Texas board moves closer to new science standards
AUSTIN, Texas — The State Board of Education moved a step closer to dropping a 20-year-old science curriculum requirement that critics say is used to undermine the theory of evolution.
After two days of heated debate, the board made a key vote Friday in favor of dropping a mandate that teachers address both "strengths and weaknesses" of scientific theory.
A panel of science teachers had recommended that the language be dropped, suggesting instead that students be required to analyze and evaluate scientific explanations.
The new standards the board ultimately approves — a final vote on the curriculum proposal is not expected until March — will be in place for the next decade. They also will dictate how publishers handle the topic of evolution in textbooks.
Critics of the "weaknesses" language argue that watering down the teaching standards of origin of man is an attempt to promote creationism in public schools.
Federal courts have ruled against forcing the teaching of creationism and intelligent design.
Critics of the proposal to drop the mandate blame "left-wing ideology" for trying to stifle free speech.
A narrower requirement, adopted in an unexpected amendment Thursday, would require high school biology students to address the "sufficiency or insufficiency" of common ancestry to explain certain aspects of evolutionary theory.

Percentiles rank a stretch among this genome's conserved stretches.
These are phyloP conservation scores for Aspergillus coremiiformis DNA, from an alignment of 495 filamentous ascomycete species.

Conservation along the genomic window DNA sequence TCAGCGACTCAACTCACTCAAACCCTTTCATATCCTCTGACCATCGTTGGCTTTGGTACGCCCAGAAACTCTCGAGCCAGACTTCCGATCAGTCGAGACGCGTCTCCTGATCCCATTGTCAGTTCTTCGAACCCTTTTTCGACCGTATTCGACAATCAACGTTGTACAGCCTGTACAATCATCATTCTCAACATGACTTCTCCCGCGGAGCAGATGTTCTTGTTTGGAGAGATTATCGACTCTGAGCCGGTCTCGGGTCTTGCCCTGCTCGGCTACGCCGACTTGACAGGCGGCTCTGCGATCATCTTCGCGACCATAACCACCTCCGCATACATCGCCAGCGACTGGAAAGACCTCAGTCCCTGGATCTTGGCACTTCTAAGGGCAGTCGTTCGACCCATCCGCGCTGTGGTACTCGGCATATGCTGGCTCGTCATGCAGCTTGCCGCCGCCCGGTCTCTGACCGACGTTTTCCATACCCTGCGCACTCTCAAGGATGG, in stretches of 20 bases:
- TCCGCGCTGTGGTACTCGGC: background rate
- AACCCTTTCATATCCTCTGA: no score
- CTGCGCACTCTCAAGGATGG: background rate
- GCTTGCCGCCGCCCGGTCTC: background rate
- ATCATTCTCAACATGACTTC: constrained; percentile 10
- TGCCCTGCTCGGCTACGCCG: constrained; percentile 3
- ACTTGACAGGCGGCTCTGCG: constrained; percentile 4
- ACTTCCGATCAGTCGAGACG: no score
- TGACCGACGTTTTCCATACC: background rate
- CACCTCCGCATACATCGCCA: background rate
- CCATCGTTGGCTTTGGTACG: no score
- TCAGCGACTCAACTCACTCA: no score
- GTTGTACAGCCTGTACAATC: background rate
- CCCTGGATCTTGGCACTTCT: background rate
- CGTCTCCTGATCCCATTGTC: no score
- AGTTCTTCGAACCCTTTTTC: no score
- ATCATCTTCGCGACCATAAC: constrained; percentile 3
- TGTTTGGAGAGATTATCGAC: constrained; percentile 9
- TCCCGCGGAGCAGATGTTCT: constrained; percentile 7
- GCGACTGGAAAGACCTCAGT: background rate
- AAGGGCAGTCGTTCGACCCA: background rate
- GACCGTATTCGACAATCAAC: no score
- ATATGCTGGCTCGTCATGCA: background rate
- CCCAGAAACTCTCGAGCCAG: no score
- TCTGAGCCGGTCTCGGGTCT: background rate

I was just reading an in-depth article on Darwin in Smithsonian Magazine while I had the current issue of the Houston Chronicle on my lap with the above-quoted article on the front page. Apparently Texas is somewhat behind in the scientific world (no surprise, really), but we are getting there, if slowly.
The article on Darwin, if you have a chance to read, it is absolutely fascinating from a purely historical perspective, at the very least, but it also delves into the more recent discoveries that Darwin (along with Mendel, also discussed) planted the seed for with his theories.
Born in 1809, Charles Darwin was born in England to a well-off family of social progressives who were active in supporting the anti-slavery movement. A new book suggests that this background helped influence his scientific interest in the subject of evolution - his hypothesis being that the various human races were not fundamentally separate, a notion that many would do well to remember even now. For more, look for Darwin's Sacred Cause: How a Hatred of Slavery Shaped Darwin's Views on Human Evolution by Adrian Desmond.
Also in the news this week: what you feed your toddler can change his or her genes! Eek!
A new study by the University of Calgary, suggests that a high fat diet can actually affect a child's genes and influence later obesity, by permanently changing how those genes react to certain diets. You can read more here. I wonder, what would Darwin think about that?